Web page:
Which raises a troubling question, Mayost notes: “Kim et al. noted that previous tests depended on the assumption of normality of stock returns. Using computationally intensive methods that are free of distributional assumptions, they concluded that the behaviour of stock returns changed at the end of World War II, with the evidence for long-term positive correlation after the war being just as strong as the evidence for long-term negative correlation before the war. Richardson, using simulations, demonstrated that large autocorrelations between returns in the 3-5 year range are consistent with (i.e. do not disprove) the hypothesis that long-term stock returns are truly random, because autocorrelations within this range are subject to high sampling variation. Some researchers reject the existence of long-term mean reversion while accepting the existence of short-term mean reversion.”
That’s what the academic literature says: there may be mean-reversion, but the evidence is weak.
What kills the insurers case, however, is something very specific. First, there are factors that are exogenous to the model. Mayost cites two. The first concerns economic growth.
“Beyond detailed statistical analysis, there are more general economic reasons that suggest caution in assuming mean reversion. Past experience has shown that growth rates of national economies in real terms are not inherently mean reverting over the long run, even if they appear to exhibit cyclical fluctuations over short periods of time. Long run economic performance in real terms is generally a function of population and productivity growth, neither of which are inherently mean reverting. Since the performance of many asset classes has a tendency to be broadly linked to economic growth prospects, this casts doubt as to whether mean reversion in equity prices will always occur.”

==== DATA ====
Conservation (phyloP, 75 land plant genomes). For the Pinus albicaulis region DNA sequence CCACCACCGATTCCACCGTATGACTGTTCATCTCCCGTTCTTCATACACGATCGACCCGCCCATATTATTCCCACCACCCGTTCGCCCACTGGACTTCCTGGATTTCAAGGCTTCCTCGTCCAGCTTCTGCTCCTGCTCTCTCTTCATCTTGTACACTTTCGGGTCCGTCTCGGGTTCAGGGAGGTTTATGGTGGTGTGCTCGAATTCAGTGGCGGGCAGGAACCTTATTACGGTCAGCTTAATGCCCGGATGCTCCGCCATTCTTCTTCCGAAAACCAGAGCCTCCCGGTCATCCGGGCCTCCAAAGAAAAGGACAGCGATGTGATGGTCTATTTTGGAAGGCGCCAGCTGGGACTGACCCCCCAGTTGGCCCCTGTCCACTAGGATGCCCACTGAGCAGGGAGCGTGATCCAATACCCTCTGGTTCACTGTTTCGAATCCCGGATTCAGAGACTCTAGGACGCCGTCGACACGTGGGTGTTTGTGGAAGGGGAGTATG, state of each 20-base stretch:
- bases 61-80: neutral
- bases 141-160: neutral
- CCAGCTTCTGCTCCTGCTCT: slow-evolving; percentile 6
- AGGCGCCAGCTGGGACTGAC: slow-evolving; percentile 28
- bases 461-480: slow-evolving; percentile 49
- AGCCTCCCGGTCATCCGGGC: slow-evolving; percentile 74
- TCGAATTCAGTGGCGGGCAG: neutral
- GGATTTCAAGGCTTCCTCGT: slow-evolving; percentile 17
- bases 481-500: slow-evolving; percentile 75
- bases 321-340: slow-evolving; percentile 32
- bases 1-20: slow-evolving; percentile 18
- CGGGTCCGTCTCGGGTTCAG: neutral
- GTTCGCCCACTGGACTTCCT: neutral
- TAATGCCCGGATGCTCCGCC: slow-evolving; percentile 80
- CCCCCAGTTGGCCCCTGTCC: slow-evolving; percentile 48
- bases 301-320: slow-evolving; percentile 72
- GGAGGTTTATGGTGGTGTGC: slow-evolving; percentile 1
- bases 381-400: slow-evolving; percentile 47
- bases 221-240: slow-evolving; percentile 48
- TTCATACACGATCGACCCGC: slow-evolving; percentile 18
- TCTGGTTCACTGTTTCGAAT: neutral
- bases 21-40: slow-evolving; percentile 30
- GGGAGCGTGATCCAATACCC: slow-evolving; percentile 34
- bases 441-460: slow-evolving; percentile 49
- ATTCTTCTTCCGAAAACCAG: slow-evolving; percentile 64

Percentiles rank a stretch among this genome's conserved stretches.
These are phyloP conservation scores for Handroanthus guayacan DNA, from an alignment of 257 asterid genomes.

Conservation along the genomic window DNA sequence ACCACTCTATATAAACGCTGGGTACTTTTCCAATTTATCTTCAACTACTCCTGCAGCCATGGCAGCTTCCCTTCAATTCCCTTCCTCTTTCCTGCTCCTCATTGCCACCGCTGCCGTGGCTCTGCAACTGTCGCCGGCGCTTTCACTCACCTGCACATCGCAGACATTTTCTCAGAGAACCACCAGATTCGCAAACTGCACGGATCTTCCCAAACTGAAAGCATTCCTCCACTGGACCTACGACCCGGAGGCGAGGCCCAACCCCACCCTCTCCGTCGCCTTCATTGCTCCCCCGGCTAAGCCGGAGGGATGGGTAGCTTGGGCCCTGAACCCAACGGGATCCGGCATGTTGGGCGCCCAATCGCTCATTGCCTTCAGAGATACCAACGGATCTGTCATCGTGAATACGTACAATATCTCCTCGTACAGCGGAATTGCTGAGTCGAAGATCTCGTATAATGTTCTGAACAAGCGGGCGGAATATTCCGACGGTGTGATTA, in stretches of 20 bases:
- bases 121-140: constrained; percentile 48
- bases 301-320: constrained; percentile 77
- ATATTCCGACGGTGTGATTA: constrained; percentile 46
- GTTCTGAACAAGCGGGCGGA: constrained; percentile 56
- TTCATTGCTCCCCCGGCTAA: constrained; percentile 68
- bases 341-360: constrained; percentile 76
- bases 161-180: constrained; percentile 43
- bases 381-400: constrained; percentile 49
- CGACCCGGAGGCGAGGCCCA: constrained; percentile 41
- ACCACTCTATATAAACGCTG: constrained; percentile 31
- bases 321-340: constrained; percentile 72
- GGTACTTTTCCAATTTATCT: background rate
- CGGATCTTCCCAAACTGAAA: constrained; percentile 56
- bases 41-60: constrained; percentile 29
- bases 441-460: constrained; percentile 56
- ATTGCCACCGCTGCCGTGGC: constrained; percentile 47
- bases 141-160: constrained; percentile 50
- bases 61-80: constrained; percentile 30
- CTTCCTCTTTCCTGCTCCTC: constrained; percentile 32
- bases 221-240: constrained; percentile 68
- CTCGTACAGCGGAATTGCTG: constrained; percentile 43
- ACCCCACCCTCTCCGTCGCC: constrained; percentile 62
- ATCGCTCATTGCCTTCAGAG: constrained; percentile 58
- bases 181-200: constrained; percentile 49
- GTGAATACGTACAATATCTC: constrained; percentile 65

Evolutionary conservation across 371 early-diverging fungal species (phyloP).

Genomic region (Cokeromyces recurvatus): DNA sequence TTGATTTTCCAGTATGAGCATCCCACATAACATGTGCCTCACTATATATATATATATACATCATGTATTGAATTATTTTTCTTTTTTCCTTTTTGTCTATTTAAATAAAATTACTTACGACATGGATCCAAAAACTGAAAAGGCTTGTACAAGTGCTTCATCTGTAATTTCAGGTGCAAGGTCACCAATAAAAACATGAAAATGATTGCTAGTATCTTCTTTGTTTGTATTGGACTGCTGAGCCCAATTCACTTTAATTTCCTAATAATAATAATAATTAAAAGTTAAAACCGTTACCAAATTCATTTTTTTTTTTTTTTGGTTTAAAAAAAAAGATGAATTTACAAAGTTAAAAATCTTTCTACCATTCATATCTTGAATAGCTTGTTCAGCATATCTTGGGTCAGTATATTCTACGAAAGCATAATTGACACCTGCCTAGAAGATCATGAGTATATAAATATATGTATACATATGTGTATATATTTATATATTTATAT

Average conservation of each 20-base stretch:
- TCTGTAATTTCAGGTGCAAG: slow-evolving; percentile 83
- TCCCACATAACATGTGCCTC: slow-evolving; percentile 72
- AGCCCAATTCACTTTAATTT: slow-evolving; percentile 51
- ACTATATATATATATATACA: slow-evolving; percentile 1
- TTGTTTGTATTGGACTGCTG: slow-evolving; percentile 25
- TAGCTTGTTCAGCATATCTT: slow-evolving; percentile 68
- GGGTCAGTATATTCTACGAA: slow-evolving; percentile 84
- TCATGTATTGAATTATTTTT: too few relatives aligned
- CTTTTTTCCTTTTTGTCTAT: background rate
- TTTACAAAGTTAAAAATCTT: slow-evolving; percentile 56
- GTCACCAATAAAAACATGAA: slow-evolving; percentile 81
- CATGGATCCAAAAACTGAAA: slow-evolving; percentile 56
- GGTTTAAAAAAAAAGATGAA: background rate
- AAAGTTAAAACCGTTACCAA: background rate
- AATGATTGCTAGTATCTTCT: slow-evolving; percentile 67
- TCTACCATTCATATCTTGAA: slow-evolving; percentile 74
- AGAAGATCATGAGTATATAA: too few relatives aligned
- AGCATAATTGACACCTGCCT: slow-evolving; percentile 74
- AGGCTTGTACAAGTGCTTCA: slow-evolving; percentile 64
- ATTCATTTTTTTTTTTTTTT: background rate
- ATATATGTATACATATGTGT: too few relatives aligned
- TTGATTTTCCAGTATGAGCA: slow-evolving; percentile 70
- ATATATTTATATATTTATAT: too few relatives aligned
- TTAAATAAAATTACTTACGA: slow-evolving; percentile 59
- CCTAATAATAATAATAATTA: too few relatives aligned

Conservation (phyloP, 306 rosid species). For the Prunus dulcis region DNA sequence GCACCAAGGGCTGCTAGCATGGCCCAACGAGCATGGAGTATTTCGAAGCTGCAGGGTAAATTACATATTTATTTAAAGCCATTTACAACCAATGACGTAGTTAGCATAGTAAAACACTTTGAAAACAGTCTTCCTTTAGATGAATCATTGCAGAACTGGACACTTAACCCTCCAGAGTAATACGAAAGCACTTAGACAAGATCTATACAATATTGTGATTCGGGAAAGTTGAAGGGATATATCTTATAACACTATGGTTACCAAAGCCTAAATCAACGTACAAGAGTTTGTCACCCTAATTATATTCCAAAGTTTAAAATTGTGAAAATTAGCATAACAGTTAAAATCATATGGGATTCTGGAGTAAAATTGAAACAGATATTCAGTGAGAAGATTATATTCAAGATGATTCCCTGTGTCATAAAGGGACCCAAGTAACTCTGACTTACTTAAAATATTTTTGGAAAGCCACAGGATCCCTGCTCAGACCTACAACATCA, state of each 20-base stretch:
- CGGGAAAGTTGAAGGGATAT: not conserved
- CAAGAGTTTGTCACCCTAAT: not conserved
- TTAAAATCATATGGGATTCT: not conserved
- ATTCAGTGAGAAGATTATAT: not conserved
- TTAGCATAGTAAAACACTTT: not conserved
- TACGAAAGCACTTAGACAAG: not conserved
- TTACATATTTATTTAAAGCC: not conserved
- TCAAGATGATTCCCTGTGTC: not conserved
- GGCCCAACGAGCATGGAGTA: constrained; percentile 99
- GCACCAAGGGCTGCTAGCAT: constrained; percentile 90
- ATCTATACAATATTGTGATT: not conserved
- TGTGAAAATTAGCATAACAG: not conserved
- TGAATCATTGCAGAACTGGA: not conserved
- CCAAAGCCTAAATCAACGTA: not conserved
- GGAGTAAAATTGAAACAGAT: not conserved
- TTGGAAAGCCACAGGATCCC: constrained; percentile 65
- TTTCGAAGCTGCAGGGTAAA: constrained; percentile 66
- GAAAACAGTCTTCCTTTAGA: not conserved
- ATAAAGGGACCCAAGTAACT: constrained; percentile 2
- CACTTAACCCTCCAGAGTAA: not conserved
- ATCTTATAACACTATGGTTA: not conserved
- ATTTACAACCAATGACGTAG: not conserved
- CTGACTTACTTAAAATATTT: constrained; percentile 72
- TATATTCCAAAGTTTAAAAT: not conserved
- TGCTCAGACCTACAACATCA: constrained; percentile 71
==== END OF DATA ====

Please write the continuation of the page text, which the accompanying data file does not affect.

The second is the way that stocks react to the prospects of economic growth – in other words, investor confidence.
“Another factor affecting equity prices is the behaviour of risk preferences. Major shocks like the 1929 equity market crash and the collapse in Japanese equity prices in 1990 were accompanied by fundamental reassessments of risk and changes to the public’s risk appetite that lasted many years. Regardless of actual growth prospects, public distaste for holding equities following a crash may hamper price recovery.”
Indeed, it took 25 years for the Dow to recover its 1929 peak. The Nikkei has yet to retrace its 1989 peak.
Which presents the final difficulty for the mean-reversion model, or at least one that has been used in Canadian actuarial circles: which assumes “that after an index has crashed from a peak, the market will exert pressure for the index to return to the previous peak, so that average returns will be higher than when the index is on an upswing. This model is asymmetric: it contains an additional term that boosts returns when an index is below its previous peak, but there is no similar term that dampens returns when the index is rising above its previous peak. Consequently, the model assumes that all mean reversion is to a company’s benefit.”
Market logic can be mean. Peaks are always to be re-climbed on the way to the next mountain top. Few take seriously how long it may take to claw out of the gullies that line the way. Safer, it would seem, to revert to a margin of safety: well-padded capital reserves for harsh mountaineering weather ahead.